Political Science 1020E Lecture Notes - John Stuart Mill, Fyodor Dostoyevsky
Course CodePolitical Science 1020E
This preview shows half of the first page. to view the full 2 pages of the document.
John Stewart Mills’ continued
•Mills defends complete freedom of though and discussion
•It is never justifiable to silence the expression of an opinion, whether it is true
Response: cant we suppress, harmful, or false views?
•Mills – how can we know they’re false?
•Many certainties have turned out to be false
•To censor without testing it is to assume infallibility
Is it always better to know the truth?
•Some knowledge can be harmful (weapons)
•Knowledge can lead to the dissolution of society (atheism?)
•Dostoevsky: “Necessary Illusions”
Can’t we suppress opinions that aren’t useful?
•How can we know whether it is useful or not?
•Do we know that atheism will destroy society?
Another reason not to censor false views
•False views can function as a challenge (e.g. creationism)
•Dead dogma versus living truth
•Enables believers of the truth to defend themselves
When expression should be limited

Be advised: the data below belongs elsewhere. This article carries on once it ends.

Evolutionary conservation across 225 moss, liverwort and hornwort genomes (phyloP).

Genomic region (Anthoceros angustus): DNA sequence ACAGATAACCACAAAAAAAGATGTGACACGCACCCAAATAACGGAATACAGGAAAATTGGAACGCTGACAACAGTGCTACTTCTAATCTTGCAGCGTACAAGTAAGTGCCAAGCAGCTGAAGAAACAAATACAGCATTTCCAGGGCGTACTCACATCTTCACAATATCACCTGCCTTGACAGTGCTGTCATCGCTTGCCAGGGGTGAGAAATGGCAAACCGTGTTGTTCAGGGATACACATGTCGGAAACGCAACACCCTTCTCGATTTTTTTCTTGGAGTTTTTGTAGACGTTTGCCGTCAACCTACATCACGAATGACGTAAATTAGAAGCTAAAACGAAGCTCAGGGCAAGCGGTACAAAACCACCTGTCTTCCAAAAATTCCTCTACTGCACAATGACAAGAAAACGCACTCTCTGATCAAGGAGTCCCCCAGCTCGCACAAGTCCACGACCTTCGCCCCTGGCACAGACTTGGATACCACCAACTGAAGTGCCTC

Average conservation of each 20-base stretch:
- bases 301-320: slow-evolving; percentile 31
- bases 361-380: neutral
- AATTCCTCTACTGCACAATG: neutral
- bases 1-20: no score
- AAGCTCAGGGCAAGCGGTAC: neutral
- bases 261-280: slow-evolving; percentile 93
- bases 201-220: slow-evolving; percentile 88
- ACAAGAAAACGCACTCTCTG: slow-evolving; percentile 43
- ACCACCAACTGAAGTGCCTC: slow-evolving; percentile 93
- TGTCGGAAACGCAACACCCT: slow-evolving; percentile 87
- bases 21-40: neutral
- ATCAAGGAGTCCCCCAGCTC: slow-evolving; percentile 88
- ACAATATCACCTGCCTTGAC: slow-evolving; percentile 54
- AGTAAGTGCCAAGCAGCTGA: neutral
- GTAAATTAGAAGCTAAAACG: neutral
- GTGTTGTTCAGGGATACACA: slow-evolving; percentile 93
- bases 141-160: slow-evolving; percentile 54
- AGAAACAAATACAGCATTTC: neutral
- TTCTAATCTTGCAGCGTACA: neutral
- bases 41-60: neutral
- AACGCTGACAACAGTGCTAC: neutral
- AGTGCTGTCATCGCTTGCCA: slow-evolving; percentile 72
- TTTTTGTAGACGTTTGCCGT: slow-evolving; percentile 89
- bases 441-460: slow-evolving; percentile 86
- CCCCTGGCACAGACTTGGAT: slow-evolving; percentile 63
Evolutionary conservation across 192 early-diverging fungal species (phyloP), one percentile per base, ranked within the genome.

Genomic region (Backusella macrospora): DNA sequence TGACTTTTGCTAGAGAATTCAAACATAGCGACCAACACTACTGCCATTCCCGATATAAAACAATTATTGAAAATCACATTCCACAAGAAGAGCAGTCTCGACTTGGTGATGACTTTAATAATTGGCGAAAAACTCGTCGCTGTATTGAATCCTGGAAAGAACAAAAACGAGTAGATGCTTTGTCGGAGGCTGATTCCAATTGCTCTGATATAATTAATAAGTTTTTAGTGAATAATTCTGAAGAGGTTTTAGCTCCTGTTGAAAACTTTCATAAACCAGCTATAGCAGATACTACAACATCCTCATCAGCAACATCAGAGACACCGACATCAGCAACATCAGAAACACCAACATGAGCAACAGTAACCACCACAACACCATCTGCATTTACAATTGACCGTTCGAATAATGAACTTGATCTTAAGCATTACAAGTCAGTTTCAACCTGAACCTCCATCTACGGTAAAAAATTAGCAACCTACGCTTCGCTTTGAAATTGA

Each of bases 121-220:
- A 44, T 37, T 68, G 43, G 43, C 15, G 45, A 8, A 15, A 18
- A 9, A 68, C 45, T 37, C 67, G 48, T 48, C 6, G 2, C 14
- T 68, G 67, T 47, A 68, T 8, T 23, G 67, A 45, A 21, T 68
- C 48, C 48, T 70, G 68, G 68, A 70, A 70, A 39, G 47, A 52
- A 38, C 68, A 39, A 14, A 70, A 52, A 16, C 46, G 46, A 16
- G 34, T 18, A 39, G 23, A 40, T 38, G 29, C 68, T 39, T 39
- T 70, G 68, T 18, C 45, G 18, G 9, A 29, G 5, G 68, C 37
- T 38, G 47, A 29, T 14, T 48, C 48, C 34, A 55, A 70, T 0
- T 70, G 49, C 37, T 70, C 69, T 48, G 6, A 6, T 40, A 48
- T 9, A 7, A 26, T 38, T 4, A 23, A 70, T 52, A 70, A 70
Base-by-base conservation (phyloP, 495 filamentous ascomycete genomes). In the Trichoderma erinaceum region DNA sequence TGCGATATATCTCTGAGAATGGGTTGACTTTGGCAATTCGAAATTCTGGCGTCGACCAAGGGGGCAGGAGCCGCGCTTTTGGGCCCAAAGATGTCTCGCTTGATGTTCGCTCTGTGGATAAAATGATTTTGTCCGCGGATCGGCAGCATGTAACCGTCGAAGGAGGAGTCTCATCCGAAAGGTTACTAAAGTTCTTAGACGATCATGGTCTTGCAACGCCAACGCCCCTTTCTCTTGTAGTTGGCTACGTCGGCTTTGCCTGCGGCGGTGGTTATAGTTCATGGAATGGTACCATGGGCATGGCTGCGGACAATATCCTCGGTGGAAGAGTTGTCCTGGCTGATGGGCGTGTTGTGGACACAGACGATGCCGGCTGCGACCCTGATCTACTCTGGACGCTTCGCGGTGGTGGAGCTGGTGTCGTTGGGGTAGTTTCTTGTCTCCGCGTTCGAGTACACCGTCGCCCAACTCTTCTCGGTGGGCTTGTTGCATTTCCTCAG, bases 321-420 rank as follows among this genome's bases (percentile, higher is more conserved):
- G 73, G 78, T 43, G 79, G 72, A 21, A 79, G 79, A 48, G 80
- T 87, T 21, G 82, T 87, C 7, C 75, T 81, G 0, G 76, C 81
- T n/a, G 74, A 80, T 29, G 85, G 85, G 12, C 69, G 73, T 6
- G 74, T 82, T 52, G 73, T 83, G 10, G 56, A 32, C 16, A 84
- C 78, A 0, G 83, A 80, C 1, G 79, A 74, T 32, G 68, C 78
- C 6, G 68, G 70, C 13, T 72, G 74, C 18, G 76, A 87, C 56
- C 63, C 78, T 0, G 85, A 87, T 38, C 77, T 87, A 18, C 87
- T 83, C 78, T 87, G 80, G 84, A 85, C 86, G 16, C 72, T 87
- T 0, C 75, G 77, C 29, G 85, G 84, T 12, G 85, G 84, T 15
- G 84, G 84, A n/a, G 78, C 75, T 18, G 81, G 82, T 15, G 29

•It’s always wrong to censor a view
•But it is legitimate to restrict the expression if it is likely to directly instigate
harm to others
But what does Harm Mean?
•Distinction between offensive actions and actions that cause harm
•To harm someone is to damage their interests
True or false
•According to John Stuart Mill, harming another’s interests is sufficient to
Harming others interests not sufficient to justify constraint
•Its sometimes legitimate to allow people to harm others interests
•Ex. Competitive exams, job competition
•Why is this okay? UTILITARIAN BENEFITS
Why limit individual liberty?
•The action in question harms interests that out to be considered as rights
•Not all interests should be considered as rights
•Which rights do we have?
Why do we have rights? 3 prominent answers:
You're Reading a Preview
Unlock to view full version